Expressions of love during fertile time


I read with interest Fr. Gonzalez’ reply to C+S from 1st Feb.  My wife and I are Christians who had intercourse for the first time on our wedding night and had no sexual relations with anyone else prior to meeting each other. My question relates to his reply. If a husband and wife have had all the children that they wish for (or in my wife’s case can safely/medically can have – she has had three cesarean sections due to medical problems) and that couple decide to practice natural family planning instead of a vasectomy or tubal ligation, is Fr. Gonzalez suggesting that during the wife’s fertile period of her cycle, she or her husband may not enjoy sexual satisfaction by mutual loving manual or oral stimulation that does not involve vaginal intercourse by the man?  If this is the case, I request that Fr. Gonzalez provide the biblical and scriptural evidence to justify a view that I respectfully disagree with.


Dear Steve,

Thank you for your comments regarding my reply to the question posed by C & S dated 2/1. I congratulate you and your wife for desiring to follow Christian moral principles in your marriage.

In answer to your request for clarification to my reply: If a couple is practicing Natural Family Planning for moral reasons, the husband and wife may share loving intimacy during the fertile periods as long as their intimacy does not lead to sinful behavior. What I mean by sinful behavior would be if the sexual acts become masturbatory. This would be the case with the behavior you describe as “enjoy(ment) of sexual satisfaction by mutual loving manual or oral stimulation that does not involve vaginal intercourse by the man.”

If I understand you correctly, you are referring to mutual masturbation. If this is the case, Catholic doctrine condemns this behavior as intrinsically wrong. However, according to various reliable moral theologians, within marriage some sexual acts short of complete intercourse can still be chaste. Of course, like intercourse, such acts are chaste only insofar as spouses seek in them, not pleasure alone, but the wider good of marital communion in which pleasure is a subordinate element.

Marital sexual acts short of intercourse are good in themselves if they a) are necessary or helpful to marital intercourse and/or b) express and foster marital affection. Still, even if good in itself, an act short of intercourse can be bad due to a wrong intention or some circumstance. Thus, such acts become bad if they either a) are intended to bring about complete sexual satisfaction apart from marital intercourse (e.g. masturbatory acts) or b) are in some other way at odds with the good of marital communion.

Various forms of sexual stimulation including verbal and physical expressions are certainly acceptable to spouses to prepare them for sexual intercourse. And even during fertile times for the couple practicing NFP, interaction leading to moderate sexual arousal can bring about a continuing experience of one-flesh communion and prepare indirectly or remotely for eventual marital intercourse. Thus, when abstinence from intercourse is appropriate, married couples sometimes rightly express and foster their affection by sexually stimulating interaction.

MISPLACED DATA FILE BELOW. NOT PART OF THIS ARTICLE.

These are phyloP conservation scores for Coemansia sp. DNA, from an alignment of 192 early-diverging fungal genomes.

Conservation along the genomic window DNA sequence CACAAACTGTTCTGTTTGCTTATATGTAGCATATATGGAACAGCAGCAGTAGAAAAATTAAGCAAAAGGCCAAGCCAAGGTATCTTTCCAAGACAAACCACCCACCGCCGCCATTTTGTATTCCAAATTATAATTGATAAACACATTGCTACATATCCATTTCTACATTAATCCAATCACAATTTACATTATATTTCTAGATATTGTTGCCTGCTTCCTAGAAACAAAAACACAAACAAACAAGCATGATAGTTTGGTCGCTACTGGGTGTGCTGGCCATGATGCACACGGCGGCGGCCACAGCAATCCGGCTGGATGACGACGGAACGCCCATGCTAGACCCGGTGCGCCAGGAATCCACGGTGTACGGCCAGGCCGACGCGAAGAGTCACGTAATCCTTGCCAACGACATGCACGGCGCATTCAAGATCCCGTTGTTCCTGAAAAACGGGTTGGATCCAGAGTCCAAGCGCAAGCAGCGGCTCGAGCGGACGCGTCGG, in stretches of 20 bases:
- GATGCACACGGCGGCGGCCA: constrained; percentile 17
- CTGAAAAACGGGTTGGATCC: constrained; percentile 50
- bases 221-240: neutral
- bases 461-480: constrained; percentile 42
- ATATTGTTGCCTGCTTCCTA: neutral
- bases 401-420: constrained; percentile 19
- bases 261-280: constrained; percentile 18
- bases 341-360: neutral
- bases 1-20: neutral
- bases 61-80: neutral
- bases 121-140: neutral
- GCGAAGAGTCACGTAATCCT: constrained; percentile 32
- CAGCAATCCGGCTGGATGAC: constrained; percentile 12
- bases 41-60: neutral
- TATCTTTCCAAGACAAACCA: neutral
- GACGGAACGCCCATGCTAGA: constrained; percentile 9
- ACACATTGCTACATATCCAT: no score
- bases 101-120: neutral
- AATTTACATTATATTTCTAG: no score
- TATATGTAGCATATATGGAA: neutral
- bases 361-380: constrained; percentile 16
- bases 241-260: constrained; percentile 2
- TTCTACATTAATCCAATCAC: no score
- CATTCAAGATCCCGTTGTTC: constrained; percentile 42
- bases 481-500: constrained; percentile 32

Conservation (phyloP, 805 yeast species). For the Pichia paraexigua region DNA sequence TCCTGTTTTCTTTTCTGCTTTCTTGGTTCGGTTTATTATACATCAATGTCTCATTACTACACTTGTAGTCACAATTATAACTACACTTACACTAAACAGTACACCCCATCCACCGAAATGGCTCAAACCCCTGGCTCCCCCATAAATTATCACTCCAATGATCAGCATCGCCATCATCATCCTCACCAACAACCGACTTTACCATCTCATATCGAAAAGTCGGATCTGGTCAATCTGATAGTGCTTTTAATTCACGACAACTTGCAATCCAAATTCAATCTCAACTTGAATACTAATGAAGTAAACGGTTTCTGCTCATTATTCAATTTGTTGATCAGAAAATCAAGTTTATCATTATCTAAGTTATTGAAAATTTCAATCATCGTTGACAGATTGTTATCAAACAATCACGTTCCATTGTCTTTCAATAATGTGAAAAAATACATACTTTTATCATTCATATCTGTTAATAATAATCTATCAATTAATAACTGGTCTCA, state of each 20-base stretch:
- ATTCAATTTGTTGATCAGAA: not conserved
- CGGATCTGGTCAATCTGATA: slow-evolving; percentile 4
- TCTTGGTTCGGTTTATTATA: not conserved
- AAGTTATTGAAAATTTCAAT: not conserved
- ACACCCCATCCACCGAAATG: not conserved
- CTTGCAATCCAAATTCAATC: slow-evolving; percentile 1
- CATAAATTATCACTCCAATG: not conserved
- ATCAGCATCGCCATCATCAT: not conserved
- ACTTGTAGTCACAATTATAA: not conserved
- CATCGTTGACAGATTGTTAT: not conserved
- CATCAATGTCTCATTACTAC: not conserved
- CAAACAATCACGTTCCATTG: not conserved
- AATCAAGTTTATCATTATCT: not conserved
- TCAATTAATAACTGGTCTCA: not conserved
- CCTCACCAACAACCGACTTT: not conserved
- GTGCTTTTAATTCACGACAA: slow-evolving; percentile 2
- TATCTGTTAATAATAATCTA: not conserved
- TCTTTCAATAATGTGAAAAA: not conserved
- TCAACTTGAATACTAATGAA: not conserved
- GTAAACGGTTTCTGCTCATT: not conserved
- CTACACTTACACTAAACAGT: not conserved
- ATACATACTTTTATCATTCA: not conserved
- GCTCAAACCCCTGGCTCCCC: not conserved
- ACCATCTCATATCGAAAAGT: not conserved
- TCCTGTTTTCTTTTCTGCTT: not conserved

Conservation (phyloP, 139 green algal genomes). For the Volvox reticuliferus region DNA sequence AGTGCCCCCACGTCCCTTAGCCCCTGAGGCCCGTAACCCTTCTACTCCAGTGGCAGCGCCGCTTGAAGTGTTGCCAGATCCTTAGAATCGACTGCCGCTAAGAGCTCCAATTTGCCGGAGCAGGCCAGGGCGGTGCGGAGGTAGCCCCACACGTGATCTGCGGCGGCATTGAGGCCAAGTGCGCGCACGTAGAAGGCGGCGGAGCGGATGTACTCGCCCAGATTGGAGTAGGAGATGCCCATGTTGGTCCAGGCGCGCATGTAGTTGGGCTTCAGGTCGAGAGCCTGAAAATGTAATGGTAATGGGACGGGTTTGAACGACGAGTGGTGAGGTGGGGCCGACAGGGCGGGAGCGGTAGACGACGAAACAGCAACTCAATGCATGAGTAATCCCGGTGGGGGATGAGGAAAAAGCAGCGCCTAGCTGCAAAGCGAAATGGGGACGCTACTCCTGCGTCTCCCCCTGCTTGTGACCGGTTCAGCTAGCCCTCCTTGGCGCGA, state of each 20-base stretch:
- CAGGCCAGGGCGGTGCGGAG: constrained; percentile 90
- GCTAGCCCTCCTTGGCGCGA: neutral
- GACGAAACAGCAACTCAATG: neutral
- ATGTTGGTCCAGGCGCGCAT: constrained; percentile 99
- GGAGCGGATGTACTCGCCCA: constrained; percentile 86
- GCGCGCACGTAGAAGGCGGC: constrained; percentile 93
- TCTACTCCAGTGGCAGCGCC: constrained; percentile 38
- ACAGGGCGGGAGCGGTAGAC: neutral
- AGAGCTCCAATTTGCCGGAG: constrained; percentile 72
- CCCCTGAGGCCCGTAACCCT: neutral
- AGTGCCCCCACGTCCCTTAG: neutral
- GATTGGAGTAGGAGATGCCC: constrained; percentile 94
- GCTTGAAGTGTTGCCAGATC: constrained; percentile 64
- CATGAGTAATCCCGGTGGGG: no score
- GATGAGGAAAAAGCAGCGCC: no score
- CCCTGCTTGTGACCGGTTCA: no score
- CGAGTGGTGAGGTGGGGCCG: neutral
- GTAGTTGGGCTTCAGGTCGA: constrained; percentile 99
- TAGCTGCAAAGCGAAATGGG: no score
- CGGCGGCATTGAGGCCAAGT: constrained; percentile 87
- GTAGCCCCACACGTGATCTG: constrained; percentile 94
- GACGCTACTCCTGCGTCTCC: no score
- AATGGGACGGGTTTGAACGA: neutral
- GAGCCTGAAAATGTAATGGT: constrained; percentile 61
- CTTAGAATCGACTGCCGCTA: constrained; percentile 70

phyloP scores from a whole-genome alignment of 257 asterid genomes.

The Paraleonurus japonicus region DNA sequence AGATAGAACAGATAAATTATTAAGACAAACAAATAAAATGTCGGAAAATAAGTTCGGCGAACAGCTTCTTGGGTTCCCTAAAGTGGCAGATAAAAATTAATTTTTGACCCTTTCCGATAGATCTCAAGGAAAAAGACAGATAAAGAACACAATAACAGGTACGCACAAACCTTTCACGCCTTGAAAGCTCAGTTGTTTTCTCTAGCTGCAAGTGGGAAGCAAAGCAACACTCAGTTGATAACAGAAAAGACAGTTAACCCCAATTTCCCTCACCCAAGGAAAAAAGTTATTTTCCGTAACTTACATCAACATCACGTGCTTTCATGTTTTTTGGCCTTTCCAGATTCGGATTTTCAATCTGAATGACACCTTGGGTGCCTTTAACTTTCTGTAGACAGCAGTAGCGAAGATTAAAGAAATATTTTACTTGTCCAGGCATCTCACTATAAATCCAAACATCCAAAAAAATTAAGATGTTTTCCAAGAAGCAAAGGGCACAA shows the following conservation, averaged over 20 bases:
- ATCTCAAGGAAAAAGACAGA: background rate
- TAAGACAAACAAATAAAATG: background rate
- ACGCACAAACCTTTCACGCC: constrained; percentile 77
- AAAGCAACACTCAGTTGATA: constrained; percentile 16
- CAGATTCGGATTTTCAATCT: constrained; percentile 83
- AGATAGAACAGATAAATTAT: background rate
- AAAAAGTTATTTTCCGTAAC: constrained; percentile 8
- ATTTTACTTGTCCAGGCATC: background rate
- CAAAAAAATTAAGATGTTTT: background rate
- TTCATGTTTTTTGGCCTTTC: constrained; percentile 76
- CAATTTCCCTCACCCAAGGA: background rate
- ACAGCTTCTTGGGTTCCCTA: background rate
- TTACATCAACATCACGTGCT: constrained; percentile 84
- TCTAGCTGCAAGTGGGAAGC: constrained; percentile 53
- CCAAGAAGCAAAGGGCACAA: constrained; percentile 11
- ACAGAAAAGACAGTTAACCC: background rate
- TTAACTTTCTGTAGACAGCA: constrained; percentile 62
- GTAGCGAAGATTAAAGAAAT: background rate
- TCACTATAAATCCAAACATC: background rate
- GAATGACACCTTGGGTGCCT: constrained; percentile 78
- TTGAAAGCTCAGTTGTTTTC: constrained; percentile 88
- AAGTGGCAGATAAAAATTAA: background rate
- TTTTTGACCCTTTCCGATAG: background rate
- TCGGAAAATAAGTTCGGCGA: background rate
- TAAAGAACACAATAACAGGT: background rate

However, it is very necessary to remember that any act of the wife or the husband intended to bring about his ejaculation outside her vagina would be seriously immoral since it is not directly ordered to marital intercourse and thus is not a marital act but rather simply an act of masturbation. Masturbation is condemned by the Church since it violates what is meant to be an interpersonal renewal of the marital covenant. Spouses bringing each other to orgasm completely apart from completed genital-genital intercourse is mutual masturbation and falls under the same condemnation as solitary masturbation.

The above clarification expresses the teaching of the Magisterium of the Catholic Church. However, in your question you requested “biblical and scriptural evidence to justify” this view. Catholic doctrine is founded not only upon Scripture but also upon Sacred Tradition. It is from both of these fonts that the Deposit of Faith is formed. However, the teaching expressed above is also taught by several Protestant sects based purely upon Biblical roots. I would refer you to the book, The Bible and Birth Control by the Protestant author Charles D. Provan (Zimmer Printing, Monongahela, PA, 1989) in which he lists 9 reasons that, from the Protestant point of view, condemn artificial birth control and, in a related manner, also masturbatory practices as those described above. The Scriptural references given are:

Genesis 1:27-28 “Be fruitful and multiply”

Psalm 127:3-5; 1 Chronicles 25:4-5 & 26-4-5 “Children are a blessing from God.”

Hosea 9:10-17 & Exodus 23:25-26 “Childlessness is unfortunate”

Genesis 38:8-10 & Deut. 25-5-10 “The Onan Incident”

Lev. 20:13-18 & Genesis 38:8-10 “Penalties for Sexual offenses”

Lev. 24-19-20, 21:17-20, 22:20-22, 24-25 “Castration as a blemish”

Hebrews 7:9-10, Job 10:8-11 “Seed as semen or children”

Romans 1:25-27 “Natural function of women”

1 Timothy 2:11-15 “Childbirth & salvation for women”

Fr. Gonzalez

Answered By:

Fr. Marcos Gonzalez
Fr. Marcos Gonzalez, born in Cuba and raised and educated in Los Angeles, received his priestly formation at St. John’s Seminary, in Camarillo, and was ordained a priest for the Archdiocese of Los Angeles in 1994. He currently serves as Pastor for St. Andrew Parish, in Pasadena, CA. He is Past Vice President of the CANFP Executive Board.

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